Pulley said, the reported fund balance was "$3.4 million at the end of last fiscal year" and "there was one adjustment for an intergovernmental receivable." He said, "What had happened was, the highway department received a receipt for $95,000 that they deposited into the township motor fuel tax fund and it actually belonged in the county motor fuel tax fund."

Pulley said, "The motor fuel tax fund should have been $95,000 higher than last year. It has been corrected in this year, so going forward, the fund balance is accurate."

Pulley said, there was an $80,000 amount that showed up as deferred because "in a prior year, we had received a receipt that at the time we believed had some time restrictions" so it "could not be recognized as revenue last year."

Pulley said, "Come to find out in discussions with the state, there are no restrictions. Once the county received it last year, it was okay to recognize as revenue, so that should have been recognized revenue in the prior year." He said, "it was caught and it was corrected this year."


Pulley said, as a result of these corrections, the county motor fuel tax fund and the county as a whole are $76,000 or so higher in terms of fund balance.

Pulley said, countywide "cash and cash equivalents" which include ETSB "increased from $4.4 million at the end of last year to almost $5 million at the end of this year."

Pulley said receivables for the county as a whole "went down a little bit. We did see this at other counties we had audited as well. Basically the state is a little more caught up than what they were in prior years in terms of payments to the county, so the county does not have as big of a receivable balance sitting out there as of year end."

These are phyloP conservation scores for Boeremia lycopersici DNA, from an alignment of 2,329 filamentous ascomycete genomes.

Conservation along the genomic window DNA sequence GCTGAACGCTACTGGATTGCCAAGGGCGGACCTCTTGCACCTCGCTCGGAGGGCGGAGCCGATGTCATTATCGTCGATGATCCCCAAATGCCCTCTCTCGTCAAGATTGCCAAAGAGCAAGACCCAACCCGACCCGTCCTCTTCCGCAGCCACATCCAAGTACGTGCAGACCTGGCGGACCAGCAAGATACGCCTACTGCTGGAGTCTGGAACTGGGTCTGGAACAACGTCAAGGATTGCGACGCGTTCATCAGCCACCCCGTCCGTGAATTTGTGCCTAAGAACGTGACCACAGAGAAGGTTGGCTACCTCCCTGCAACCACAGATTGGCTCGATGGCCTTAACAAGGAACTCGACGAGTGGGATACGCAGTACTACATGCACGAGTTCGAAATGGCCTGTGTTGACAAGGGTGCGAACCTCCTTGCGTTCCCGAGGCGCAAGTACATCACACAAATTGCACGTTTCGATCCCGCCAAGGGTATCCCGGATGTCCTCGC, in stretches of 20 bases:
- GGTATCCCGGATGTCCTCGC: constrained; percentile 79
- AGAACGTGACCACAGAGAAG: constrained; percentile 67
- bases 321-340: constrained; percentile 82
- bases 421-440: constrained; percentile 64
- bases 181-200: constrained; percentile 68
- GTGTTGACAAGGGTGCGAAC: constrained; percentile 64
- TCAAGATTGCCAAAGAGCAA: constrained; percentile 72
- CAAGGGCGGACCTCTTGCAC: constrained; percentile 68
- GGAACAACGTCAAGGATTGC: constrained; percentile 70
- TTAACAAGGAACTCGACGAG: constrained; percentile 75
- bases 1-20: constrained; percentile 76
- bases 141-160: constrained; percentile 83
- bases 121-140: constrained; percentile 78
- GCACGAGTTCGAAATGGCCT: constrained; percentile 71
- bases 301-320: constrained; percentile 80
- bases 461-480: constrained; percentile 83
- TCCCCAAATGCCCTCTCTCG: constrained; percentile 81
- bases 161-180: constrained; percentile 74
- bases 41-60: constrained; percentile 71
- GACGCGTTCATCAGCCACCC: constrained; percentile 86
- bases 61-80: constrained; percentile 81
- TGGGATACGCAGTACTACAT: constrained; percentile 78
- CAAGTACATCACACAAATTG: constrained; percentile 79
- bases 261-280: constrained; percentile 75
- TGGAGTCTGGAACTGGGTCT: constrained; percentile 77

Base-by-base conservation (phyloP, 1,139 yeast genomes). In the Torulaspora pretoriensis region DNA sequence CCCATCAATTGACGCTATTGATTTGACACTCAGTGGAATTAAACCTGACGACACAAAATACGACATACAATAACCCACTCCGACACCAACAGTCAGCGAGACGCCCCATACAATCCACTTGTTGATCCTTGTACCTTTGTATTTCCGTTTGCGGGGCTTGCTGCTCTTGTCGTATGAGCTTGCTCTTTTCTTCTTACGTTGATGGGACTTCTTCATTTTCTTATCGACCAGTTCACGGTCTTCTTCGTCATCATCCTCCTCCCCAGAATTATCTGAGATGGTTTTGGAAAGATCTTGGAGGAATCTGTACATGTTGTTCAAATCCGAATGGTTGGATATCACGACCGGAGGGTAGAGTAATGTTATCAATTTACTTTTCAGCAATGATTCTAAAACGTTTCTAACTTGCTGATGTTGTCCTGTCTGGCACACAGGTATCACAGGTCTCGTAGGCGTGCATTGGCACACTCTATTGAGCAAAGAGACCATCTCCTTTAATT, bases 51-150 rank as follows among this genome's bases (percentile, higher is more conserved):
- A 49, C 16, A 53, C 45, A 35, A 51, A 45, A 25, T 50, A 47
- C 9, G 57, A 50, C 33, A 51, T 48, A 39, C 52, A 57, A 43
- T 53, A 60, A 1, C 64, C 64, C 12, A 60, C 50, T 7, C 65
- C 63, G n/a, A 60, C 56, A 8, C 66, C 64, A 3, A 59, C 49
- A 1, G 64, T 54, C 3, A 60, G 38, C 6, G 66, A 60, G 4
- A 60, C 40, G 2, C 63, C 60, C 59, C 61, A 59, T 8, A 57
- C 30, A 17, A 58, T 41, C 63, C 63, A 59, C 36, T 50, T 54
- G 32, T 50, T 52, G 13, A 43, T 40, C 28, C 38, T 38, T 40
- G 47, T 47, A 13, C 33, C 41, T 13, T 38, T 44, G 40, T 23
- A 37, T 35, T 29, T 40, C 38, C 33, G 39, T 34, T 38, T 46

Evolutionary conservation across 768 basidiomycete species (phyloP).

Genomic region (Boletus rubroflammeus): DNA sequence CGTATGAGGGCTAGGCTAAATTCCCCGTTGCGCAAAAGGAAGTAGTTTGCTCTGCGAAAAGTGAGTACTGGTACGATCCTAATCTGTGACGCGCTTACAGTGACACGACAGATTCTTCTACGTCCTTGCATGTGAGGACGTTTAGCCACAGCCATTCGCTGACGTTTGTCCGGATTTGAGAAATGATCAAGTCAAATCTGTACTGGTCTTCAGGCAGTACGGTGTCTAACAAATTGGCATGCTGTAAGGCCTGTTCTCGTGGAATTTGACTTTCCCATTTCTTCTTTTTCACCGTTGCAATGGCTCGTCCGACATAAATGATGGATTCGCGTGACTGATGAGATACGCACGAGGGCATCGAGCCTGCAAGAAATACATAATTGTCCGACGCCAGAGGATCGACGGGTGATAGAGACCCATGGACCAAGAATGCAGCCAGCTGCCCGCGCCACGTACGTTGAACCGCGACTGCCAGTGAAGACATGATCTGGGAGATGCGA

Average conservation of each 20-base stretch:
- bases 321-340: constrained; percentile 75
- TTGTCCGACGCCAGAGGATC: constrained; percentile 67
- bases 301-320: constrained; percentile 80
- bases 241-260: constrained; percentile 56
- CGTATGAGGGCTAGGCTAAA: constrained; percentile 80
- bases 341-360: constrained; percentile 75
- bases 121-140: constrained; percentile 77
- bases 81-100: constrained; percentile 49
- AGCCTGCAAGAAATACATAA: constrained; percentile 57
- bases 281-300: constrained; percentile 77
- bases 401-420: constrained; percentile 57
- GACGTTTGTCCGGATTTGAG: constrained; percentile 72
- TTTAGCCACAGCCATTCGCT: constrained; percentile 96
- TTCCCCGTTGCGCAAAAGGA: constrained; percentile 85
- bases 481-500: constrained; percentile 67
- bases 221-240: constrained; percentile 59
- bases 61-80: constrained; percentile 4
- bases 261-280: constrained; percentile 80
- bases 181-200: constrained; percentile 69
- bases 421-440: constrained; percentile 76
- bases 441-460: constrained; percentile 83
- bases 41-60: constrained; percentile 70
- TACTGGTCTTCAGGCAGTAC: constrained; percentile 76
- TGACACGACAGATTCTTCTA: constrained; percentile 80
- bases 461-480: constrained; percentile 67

Pulley said, "Of the $5.6 million at year end, $4.1 [million] of that is actually property tax receivables."

Pulley said the liability side with "notes, leases, and bonds went down a little bit." It represents the county paying down its existing debt on the long term debt.

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Pulley said, other liabilities "jumped up a lot" and "largely represents" many "pension changes and the recognition of how pension liabilities get shown." He reminded the board liabilities had jumped last year for that reason.

Pulley said, the reason it jumped this year is "there were a lot of changes in the actuarial assumptions. Essentially, what IMRF thought they were going to be making in terms of projected investments ended up being a lot less, and so contributions that were made into the pension plan were not enough to really cover that offset" He said, "the liability has increased," but does not find it alarming. It will just need to be monitored.

Pulley said the equity of the county as a whole decreased from $18.2 million to about $16.8 million. He said the "majority of that decrease" was connected to the "pension liability" which "hit the county's net position as a whole."